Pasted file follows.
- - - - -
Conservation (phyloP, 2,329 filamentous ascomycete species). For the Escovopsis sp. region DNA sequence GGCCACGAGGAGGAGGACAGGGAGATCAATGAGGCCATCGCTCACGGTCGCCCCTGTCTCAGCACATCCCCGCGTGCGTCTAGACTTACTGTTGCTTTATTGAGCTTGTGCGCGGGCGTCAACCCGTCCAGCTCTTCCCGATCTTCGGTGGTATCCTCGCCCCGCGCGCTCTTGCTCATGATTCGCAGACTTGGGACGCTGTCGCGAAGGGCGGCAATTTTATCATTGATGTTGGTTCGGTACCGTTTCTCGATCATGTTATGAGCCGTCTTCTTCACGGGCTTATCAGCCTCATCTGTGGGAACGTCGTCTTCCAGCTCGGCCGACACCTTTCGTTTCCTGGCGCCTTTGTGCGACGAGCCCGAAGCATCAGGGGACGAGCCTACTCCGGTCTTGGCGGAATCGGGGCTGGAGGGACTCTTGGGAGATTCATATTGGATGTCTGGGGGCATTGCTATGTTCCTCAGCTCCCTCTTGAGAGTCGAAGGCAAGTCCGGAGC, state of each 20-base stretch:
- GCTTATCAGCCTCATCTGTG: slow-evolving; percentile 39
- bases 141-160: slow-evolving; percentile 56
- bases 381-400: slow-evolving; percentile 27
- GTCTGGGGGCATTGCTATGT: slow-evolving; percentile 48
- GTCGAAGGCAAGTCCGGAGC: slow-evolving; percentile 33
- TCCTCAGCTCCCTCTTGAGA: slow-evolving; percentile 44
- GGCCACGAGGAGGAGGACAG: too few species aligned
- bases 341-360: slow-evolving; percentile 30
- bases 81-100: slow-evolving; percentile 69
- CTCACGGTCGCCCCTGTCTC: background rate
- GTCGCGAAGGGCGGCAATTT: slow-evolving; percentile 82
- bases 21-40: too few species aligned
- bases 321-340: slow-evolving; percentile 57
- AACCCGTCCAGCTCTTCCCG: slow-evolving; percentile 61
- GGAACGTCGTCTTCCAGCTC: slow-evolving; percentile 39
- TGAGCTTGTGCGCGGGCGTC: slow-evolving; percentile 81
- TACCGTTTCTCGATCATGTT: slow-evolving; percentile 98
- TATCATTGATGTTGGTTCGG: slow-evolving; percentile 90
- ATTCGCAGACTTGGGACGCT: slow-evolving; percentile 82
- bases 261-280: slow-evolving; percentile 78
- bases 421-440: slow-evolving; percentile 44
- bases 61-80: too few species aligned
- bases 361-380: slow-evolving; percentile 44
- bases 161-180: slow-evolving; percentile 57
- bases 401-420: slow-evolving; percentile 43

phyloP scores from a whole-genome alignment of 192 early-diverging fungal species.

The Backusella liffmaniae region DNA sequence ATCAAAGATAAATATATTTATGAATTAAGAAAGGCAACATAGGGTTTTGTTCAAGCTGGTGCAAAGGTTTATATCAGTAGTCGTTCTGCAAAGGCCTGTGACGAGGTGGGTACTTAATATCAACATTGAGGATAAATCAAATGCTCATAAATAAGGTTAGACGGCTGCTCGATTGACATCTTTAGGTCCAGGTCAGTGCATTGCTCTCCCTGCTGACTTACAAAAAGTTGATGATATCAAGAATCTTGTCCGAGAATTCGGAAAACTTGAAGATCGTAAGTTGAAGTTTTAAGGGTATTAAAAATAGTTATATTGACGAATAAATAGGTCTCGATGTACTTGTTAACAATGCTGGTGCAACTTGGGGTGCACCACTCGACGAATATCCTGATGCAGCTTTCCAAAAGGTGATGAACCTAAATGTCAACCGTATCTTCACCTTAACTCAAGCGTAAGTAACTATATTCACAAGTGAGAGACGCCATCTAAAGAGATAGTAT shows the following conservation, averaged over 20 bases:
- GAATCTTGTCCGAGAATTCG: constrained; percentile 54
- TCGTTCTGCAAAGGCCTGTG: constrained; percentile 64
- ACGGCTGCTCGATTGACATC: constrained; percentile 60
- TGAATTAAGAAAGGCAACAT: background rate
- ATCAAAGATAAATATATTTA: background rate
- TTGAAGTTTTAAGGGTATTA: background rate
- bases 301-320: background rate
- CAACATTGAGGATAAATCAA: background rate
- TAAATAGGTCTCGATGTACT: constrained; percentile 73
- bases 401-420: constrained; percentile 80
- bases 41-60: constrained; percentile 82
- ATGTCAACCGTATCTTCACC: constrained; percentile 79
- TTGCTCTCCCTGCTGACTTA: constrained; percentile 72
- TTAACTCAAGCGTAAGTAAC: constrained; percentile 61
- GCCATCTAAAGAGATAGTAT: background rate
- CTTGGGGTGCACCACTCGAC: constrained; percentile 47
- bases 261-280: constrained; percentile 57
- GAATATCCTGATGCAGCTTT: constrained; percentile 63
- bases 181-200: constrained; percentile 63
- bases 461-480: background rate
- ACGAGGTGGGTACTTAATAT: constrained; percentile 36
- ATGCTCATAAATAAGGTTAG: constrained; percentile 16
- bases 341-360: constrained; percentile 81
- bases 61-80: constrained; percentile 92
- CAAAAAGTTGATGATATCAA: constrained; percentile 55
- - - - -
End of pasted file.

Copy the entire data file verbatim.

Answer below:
Conservation (phyloP, 2,329 filamentous ascomycete species). For the Escovopsis sp. region DNA sequence GGCCACGAGGAGGAGGACAGGGAGATCAATGAGGCCATCGCTCACGGTCGCCCCTGTCTCAGCACATCCCCGCGTGCGTCTAGACTTACTGTTGCTTTATTGAGCTTGTGCGCGGGCGTCAACCCGTCCAGCTCTTCCCGATCTTCGGTGGTATCCTCGCCCCGCGCGCTCTTGCTCATGATTCGCAGACTTGGGACGCTGTCGCGAAGGGCGGCAATTTTATCATTGATGTTGGTTCGGTACCGTTTCTCGATCATGTTATGAGCCGTCTTCTTCACGGGCTTATCAGCCTCATCTGTGGGAACGTCGTCTTCCAGCTCGGCCGACACCTTTCGTTTCCTGGCGCCTTTGTGCGACGAGCCCGAAGCATCAGGGGACGAGCCTACTCCGGTCTTGGCGGAATCGGGGCTGGAGGGACTCTTGGGAGATTCATATTGGATGTCTGGGGGCATTGCTATGTTCCTCAGCTCCCTCTTGAGAGTCGAAGGCAAGTCCGGAGC, state of each 20-base stretch:
- GCTTATCAGCCTCATCTGTG: slow-evolving; percentile 39
- bases 141-160: slow-evolving; percentile 56
- bases 381-400: slow-evolving; percentile 27
- GTCTGGGGGCATTGCTATGT: slow-evolving; percentile 48
- GTCGAAGGCAAGTCCGGAGC: slow-evolving; percentile 33
- TCCTCAGCTCCCTCTTGAGA: slow-evolving; percentile 44
- GGCCACGAGGAGGAGGACAG: too few species aligned
- bases 341-360: slow-evolving; percentile 30
- bases 81-100: slow-evolving; percentile 69
- CTCACGGTCGCCCCTGTCTC: background rate
- GTCGCGAAGGGCGGCAATTT: slow-evolving; percentile 82
- bases 21-40: too few species aligned
- bases 321-340: slow-evolving; percentile 57
- AACCCGTCCAGCTCTTCCCG: slow-evolving; percentile 61
- GGAACGTCGTCTTCCAGCTC: slow-evolving; percentile 39
- TGAGCTTGTGCGCGGGCGTC: slow-evolving; percentile 81
- TACCGTTTCTCGATCATGTT: slow-evolving; percentile 98
- TATCATTGATGTTGGTTCGG: slow-evolving; percentile 90
- ATTCGCAGACTTGGGACGCT: slow-evolving; percentile 82
- bases 261-280: slow-evolving; percentile 78
- bases 421-440: slow-evolving; percentile 44
- bases 61-80: too few species aligned
- bases 361-380: slow-evolving; percentile 44
- bases 161-180: slow-evolving; percentile 57
- bases 401-420: slow-evolving; percentile 43

phyloP scores from a whole-genome alignment of 192 early-diverging fungal species.

The Backusella liffmaniae region DNA sequence ATCAAAGATAAATATATTTATGAATTAAGAAAGGCAACATAGGGTTTTGTTCAAGCTGGTGCAAAGGTTTATATCAGTAGTCGTTCTGCAAAGGCCTGTGACGAGGTGGGTACTTAATATCAACATTGAGGATAAATCAAATGCTCATAAATAAGGTTAGACGGCTGCTCGATTGACATCTTTAGGTCCAGGTCAGTGCATTGCTCTCCCTGCTGACTTACAAAAAGTTGATGATATCAAGAATCTTGTCCGAGAATTCGGAAAACTTGAAGATCGTAAGTTGAAGTTTTAAGGGTATTAAAAATAGTTATATTGACGAATAAATAGGTCTCGATGTACTTGTTAACAATGCTGGTGCAACTTGGGGTGCACCACTCGACGAATATCCTGATGCAGCTTTCCAAAAGGTGATGAACCTAAATGTCAACCGTATCTTCACCTTAACTCAAGCGTAAGTAACTATATTCACAAGTGAGAGACGCCATCTAAAGAGATAGTAT shows the following conservation, averaged over 20 bases:
- GAATCTTGTCCGAGAATTCG: constrained; percentile 54
- TCGTTCTGCAAAGGCCTGTG: constrained; percentile 64
- ACGGCTGCTCGATTGACATC: constrained; percentile 60
- TGAATTAAGAAAGGCAACAT: background rate
- ATCAAAGATAAATATATTTA: background rate
- TTGAAGTTTTAAGGGTATTA: background rate
- bases 301-320: background rate
- CAACATTGAGGATAAATCAA: background rate
- TAAATAGGTCTCGATGTACT: constrained; percentile 73
- bases 401-420: constrained; percentile 80
- bases 41-60: constrained; percentile 82
- ATGTCAACCGTATCTTCACC: constrained; percentile 79
- TTGCTCTCCCTGCTGACTTA: constrained; percentile 72
- TTAACTCAAGCGTAAGTAAC: constrained; percentile 61
- GCCATCTAAAGAGATAGTAT: background rate
- CTTGGGGTGCACCACTCGAC: constrained; percentile 47
- bases 261-280: constrained; percentile 57
- GAATATCCTGATGCAGCTTT: constrained; percentile 63
- bases 181-200: constrained; percentile 63
- bases 461-480: background rate
- ACGAGGTGGGTACTTAATAT: constrained; percentile 36
- ATGCTCATAAATAAGGTTAG: constrained; percentile 16
- bases 341-360: constrained; percentile 81
- bases 61-80: constrained; percentile 92
- CAAAAAGTTGATGATATCAA: constrained; percentile 55